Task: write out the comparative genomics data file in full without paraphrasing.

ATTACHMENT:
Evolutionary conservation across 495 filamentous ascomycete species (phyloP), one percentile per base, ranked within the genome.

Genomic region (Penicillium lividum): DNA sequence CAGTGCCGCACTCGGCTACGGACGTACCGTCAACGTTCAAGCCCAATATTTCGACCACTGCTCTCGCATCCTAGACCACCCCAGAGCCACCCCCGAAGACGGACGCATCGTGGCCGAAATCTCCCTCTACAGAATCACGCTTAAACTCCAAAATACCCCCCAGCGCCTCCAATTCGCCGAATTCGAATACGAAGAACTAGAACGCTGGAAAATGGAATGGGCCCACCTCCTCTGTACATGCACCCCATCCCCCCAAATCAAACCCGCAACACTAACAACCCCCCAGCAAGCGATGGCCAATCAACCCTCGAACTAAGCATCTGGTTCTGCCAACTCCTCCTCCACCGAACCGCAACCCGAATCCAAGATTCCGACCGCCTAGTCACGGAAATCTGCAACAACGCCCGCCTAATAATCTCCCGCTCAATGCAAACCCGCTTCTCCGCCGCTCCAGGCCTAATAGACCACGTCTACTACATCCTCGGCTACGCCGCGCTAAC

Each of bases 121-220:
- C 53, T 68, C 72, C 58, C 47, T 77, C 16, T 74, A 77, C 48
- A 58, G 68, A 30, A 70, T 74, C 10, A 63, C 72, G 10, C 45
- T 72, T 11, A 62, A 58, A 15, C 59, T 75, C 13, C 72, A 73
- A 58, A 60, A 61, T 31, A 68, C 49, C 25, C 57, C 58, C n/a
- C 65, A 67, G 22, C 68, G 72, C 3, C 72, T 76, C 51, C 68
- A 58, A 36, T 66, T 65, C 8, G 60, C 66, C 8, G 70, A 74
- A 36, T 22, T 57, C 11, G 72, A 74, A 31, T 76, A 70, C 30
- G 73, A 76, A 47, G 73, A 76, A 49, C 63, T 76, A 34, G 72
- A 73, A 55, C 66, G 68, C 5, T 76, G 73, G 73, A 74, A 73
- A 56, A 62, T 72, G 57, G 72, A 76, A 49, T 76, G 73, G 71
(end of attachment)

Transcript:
Evolutionary conservation across 495 filamentous ascomycete species (phyloP), one percentile per base, ranked within the genome.

Genomic region (Penicillium lividum): DNA sequence CAGTGCCGCACTCGGCTACGGACGTACCGTCAACGTTCAAGCCCAATATTTCGACCACTGCTCTCGCATCCTAGACCACCCCAGAGCCACCCCCGAAGACGGACGCATCGTGGCCGAAATCTCCCTCTACAGAATCACGCTTAAACTCCAAAATACCCCCCAGCGCCTCCAATTCGCCGAATTCGAATACGAAGAACTAGAACGCTGGAAAATGGAATGGGCCCACCTCCTCTGTACATGCACCCCATCCCCCCAAATCAAACCCGCAACACTAACAACCCCCCAGCAAGCGATGGCCAATCAACCCTCGAACTAAGCATCTGGTTCTGCCAACTCCTCCTCCACCGAACCGCAACCCGAATCCAAGATTCCGACCGCCTAGTCACGGAAATCTGCAACAACGCCCGCCTAATAATCTCCCGCTCAATGCAAACCCGCTTCTCCGCCGCTCCAGGCCTAATAGACCACGTCTACTACATCCTCGGCTACGCCGCGCTAAC

Each of bases 121-220:
- C 53, T 68, C 72, C 58, C 47, T 77, C 16, T 74, A 77, C 48
- A 58, G 68, A 30, A 70, T 74, C 10, A 63, C 72, G 10, C 45
- T 72, T 11, A 62, A 58, A 15, C 59, T 75, C 13, C 72, A 73
- A 58, A 60, A 61, T 31, A 68, C 49, C 25, C 57, C 58, C n/a
- C 65, A 67, G 22, C 68, G 72, C 3, C 72, T 76, C 51, C 68
- A 58, A 36, T 66, T 65, C 8, G 60, C 66, C 8, G 70, A 74
- A 36, T 22, T 57, C 11, G 72, A 74, A 31, T 76, A 70, C 30
- G 73, A 76, A 47, G 73, A 76, A 49, C 63, T 76, A 34, G 72
- A 73, A 55, C 66, G 68, C 5, T 76, G 73, G 73, A 74, A 73
- A 56, A 62, T 72, G 57, G 72, A 76, A 49, T 76, G 73, G 71